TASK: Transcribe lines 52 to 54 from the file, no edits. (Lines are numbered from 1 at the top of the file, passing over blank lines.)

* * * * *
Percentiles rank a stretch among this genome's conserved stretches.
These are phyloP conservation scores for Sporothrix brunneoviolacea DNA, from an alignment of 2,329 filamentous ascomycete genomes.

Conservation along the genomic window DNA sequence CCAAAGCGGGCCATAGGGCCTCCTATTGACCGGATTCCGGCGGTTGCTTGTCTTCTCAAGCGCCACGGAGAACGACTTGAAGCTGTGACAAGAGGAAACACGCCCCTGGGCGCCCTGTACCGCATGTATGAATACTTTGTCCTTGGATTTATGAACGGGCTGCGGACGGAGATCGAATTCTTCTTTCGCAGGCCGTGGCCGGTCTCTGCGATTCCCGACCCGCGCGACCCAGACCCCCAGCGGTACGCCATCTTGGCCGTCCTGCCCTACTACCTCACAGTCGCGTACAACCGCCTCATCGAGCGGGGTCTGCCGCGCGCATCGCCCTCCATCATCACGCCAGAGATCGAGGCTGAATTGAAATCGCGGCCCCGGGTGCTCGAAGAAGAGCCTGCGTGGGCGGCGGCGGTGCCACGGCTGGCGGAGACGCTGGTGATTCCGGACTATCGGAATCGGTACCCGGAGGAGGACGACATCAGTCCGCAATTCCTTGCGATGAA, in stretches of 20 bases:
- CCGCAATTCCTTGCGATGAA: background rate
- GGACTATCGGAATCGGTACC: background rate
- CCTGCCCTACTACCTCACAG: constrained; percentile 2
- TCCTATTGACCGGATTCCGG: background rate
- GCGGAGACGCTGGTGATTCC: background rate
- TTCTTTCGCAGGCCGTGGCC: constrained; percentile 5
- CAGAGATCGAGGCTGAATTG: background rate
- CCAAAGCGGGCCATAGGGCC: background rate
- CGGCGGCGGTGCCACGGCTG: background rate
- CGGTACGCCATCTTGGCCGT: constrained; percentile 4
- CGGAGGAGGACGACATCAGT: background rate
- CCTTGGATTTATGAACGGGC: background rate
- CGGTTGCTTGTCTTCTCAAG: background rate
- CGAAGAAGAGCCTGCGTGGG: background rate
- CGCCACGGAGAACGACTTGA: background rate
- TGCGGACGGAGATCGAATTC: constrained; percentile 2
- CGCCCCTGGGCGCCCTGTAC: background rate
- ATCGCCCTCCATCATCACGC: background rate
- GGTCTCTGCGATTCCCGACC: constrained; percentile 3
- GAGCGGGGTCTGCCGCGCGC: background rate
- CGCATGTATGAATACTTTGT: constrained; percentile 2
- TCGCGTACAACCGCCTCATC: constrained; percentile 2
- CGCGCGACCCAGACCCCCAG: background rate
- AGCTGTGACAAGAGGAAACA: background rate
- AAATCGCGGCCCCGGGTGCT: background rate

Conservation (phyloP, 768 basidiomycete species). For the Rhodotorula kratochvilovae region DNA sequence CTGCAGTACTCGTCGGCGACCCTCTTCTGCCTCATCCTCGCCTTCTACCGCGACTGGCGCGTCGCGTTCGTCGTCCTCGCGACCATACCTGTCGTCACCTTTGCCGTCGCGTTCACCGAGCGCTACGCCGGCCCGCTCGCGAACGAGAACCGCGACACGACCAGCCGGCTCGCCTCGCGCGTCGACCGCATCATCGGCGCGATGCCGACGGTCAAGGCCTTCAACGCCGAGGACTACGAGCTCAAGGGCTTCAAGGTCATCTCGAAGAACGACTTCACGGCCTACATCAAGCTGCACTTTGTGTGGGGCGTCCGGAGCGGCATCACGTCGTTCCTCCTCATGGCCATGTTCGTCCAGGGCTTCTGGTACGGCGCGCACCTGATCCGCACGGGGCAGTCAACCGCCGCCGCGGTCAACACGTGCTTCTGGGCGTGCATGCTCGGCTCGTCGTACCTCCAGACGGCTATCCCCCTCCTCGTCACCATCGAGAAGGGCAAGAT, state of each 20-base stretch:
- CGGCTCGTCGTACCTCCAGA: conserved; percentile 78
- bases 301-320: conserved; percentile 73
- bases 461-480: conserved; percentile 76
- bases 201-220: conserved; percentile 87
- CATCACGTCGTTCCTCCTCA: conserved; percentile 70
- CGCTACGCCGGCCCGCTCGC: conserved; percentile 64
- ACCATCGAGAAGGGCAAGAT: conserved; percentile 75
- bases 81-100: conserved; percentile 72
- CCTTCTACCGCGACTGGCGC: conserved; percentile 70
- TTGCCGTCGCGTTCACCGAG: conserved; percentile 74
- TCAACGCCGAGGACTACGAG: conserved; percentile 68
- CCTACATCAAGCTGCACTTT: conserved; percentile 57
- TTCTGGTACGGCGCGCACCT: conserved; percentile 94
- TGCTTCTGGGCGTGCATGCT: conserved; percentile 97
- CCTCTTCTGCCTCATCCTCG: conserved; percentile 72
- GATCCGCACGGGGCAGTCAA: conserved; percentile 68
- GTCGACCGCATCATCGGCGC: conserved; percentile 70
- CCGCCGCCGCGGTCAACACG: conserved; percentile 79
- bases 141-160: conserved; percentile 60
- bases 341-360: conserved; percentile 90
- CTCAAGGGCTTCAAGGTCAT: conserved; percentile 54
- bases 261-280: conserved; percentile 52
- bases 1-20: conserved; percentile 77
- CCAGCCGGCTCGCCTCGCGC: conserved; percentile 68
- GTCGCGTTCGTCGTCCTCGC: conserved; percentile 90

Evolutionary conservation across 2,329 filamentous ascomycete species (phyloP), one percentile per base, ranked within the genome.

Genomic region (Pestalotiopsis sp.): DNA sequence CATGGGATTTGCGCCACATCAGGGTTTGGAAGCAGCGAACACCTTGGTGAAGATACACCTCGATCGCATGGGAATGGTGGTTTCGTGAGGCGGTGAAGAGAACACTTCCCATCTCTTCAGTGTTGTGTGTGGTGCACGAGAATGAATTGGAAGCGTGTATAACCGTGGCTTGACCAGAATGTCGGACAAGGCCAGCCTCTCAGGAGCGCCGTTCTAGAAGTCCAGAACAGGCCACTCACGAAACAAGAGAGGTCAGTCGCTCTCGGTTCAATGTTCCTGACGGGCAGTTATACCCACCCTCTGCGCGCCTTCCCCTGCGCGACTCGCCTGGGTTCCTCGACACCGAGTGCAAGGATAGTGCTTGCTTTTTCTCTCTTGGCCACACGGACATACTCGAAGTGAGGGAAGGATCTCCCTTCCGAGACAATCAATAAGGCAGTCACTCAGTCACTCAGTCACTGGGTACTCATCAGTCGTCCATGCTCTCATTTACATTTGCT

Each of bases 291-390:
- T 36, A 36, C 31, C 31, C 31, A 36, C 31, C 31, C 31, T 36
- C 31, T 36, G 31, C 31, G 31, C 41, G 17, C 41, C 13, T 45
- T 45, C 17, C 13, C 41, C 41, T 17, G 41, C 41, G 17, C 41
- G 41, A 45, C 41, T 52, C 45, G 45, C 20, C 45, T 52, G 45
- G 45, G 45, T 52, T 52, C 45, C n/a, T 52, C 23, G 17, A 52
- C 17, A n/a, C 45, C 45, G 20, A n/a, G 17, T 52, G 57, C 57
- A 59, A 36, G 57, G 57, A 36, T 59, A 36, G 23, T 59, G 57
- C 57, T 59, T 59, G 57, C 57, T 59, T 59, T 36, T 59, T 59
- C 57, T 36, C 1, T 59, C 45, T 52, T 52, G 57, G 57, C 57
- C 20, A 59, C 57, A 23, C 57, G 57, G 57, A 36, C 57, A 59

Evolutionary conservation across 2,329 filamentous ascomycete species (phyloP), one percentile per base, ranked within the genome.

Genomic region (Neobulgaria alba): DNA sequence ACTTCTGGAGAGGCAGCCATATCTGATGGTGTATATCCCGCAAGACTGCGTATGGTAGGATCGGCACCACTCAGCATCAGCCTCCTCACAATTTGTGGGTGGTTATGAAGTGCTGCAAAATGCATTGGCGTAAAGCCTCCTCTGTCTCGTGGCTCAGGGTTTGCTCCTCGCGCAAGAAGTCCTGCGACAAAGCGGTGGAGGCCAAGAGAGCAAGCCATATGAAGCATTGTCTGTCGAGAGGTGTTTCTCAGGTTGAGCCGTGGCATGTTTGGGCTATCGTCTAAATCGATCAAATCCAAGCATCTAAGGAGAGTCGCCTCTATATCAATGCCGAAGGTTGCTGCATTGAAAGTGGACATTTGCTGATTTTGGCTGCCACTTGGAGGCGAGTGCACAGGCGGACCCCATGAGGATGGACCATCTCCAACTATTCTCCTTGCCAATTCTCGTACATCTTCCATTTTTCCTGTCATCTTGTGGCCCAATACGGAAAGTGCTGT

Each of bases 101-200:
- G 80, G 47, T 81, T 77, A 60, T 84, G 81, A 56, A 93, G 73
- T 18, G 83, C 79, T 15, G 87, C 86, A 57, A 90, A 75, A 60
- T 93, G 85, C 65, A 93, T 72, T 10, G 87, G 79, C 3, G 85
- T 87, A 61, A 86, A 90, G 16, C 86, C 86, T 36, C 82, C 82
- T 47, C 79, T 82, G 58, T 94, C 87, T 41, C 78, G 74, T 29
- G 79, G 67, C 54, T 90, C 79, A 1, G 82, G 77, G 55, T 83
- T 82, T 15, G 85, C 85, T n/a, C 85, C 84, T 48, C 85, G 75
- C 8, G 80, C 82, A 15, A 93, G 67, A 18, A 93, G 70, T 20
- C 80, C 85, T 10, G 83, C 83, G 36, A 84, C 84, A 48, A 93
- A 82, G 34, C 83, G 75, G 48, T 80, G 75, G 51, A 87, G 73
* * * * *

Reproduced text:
- bases 1-20: conserved; percentile 77
- CCAGCCGGCTCGCCTCGCGC: conserved; percentile 68
- GTCGCGTTCGTCGTCCTCGC: conserved; percentile 90